He added: “While condemning this desperate move, the Islamic Republic of Iran emphasizes the need for a confrontation by the international bodies and the (International Atomic Energy Agency) against this nuclear terrorism.”

The apparent strike comes amid surging tensions between Israel and Iran.

Last Tuesday, an Iranian cargo ship said to serve as a floating base for Iran’s paramilitary Revolutionary Guard forces off the coast of Yemen was struck by an explosion, likely from a limpet mine. Iran has blamed Israel for the blast. An American official told the New York times that Israel was behind the attack.

A private Israeli intelligence firm released a satellite photograph of the ship from Sunday, showing that the vessel has not moved since last week’s attack and remained anchored in the Red Sea, directly between Yemen and Eritrea.

The Natanz nuclear facility, which maintains aboveground workshops and subterranean uranium enrichment halls, is considered a major facet of Iran’s atomic program. The alleged Israeli attack against it came hours after scientists at the site turned on a chain of 164 advanced IR-6 centrifuges that threatened to shorten the amount of time it would take for Iran to amass the highly enriched uranium needed for a nuclear bomb.

On Saturday, officials also began testing the IR-9 centrifuge, which they say will enrich uranium 50 times faster than Iran’s first-generation centrifuges, the IR-1. The nuclear deal limited Iran to using only IR-1s for enrichment.

President Hassan Rouhani, second right, listens to head of the Atomic Energy Organization of Iran Ali Akbar Salehi, while visiting an exhibition of Iran’s new nuclear achievements in Tehran, Iran, April 10, 2021. (Iranian Presidency Office via AP)

Natanz was largely built underground to withstand enemy airstrikes. It became a flashpoint for Western fears about Iran’s nuclear program in 2002, when satellite photos showed Iran building its underground centrifuges facility at the site, some 200 kilometers (125 miles) south of the capital, Tehran.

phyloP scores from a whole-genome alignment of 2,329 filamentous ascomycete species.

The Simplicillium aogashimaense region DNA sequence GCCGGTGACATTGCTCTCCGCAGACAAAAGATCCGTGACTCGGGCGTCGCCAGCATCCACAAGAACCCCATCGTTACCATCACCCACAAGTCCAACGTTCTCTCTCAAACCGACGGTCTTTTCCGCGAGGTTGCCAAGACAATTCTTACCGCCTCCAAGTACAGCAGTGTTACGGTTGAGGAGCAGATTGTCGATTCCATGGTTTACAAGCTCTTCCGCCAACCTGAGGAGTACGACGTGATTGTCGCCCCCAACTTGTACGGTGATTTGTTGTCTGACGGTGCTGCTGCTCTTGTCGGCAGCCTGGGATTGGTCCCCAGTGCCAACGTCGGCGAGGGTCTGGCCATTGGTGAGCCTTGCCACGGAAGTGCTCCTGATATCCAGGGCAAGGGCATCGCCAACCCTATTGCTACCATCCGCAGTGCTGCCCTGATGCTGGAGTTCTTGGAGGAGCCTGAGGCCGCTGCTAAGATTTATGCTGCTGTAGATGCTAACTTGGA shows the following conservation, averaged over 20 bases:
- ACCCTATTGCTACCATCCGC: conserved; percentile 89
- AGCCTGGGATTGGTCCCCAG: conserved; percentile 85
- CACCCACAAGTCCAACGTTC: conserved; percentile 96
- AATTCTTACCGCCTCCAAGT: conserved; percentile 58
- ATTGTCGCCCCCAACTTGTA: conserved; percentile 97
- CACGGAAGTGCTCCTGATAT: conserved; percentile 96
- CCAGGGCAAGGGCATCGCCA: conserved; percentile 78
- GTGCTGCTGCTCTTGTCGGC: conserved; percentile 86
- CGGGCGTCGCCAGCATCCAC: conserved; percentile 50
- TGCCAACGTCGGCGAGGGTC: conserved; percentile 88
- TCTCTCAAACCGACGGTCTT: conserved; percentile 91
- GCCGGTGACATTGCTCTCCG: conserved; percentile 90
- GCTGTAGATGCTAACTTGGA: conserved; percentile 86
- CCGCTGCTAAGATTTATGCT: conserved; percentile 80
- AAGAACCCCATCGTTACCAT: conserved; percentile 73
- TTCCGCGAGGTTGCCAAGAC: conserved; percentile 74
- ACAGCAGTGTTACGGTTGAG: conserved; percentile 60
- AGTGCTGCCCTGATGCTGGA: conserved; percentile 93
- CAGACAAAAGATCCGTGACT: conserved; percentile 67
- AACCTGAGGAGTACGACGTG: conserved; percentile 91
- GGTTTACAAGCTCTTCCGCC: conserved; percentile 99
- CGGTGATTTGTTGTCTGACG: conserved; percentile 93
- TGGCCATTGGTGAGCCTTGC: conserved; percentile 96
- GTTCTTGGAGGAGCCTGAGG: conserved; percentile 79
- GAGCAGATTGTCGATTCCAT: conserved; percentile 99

Last summer, an explosion rocked the Natanz facility, in what was also said to have been an Israeli attack aimed at disrupting uranium enrichment and research at the site.

In 2010, the United States and Israel allegedly halted Iran’s nuclear program with the Stuxnet virus, which caused Iranian centrifuges to tear themselves apart, reportedly destroying a fifth of the country’s machines.

Iran has also blamed Israel for the killing last year of scientist Mohsen Fakhrizadeh, who began the country’s military nuclear program decades earlier.

Since then-US president Donald Trump’s withdrawal from the Iran nuclear deal in 2018, Tehran has abandoned all the limits of its uranium stockpile. It now enriches up to 20 percent purity, a technical step away from weapons-grade levels of 90%. Iran maintains that its atomic program is for peaceful purposes — despite its leaders regularly threatening to destroy Israel and the Mossad stealing and publicizing Iranian documents showing plans to affix a nuclear device onto a missile — but fears about Tehran having the ability to make a bomb saw world powers reach the deal with the Islamic Republic in 2015.

The deal lifted economic sanctions on Iran in exchange for it limiting its program and allowing IAEA inspectors to keep a close watch on its work, though not at military sites and some other locations — a key sticking point for critics of the deal.

US President Joe Biden hopes to return to the 2015 agreement, which his predecessor Trump abandoned in favor of a “maximum pressure” campaign in hopes of bringing Tehran to its knees. However, Biden has maintained that he will remove sanctions on Iran only after it returns to compliance with the nuclear deal. Iran, meanwhile, is demanding full sanctions relief before it returns to the negotiating table.

Agencies contributed to this report.